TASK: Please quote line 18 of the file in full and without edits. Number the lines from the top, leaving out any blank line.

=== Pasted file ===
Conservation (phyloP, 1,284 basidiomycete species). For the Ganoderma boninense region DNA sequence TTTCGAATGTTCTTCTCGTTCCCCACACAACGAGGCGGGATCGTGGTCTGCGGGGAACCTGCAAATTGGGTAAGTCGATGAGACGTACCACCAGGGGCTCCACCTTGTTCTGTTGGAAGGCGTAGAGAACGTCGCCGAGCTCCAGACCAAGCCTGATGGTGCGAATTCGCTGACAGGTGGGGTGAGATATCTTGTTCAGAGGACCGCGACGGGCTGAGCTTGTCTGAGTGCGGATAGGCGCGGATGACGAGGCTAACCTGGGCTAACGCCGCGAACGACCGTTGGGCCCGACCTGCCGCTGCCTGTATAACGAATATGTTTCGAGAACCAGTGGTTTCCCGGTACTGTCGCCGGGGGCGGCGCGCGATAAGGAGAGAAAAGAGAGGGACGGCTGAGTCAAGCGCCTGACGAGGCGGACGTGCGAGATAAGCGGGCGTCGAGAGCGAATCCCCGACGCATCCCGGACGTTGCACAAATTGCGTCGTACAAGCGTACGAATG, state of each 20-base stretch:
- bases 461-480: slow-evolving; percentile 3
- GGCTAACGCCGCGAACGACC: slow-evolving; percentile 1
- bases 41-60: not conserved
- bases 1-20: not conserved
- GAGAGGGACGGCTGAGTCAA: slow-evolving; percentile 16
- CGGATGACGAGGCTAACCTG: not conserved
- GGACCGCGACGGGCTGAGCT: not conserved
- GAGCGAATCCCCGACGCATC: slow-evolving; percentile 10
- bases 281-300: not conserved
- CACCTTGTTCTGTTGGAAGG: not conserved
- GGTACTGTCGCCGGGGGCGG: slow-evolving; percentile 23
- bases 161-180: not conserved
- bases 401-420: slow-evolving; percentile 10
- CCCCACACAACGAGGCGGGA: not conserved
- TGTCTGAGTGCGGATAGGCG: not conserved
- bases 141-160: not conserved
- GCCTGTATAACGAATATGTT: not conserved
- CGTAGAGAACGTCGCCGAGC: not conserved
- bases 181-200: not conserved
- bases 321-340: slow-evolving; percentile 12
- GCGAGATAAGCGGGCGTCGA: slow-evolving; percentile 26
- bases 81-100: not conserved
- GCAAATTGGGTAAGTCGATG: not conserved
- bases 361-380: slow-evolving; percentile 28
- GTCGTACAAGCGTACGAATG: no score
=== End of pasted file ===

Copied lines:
- GCCTGTATAACGAATATGTT: not conserved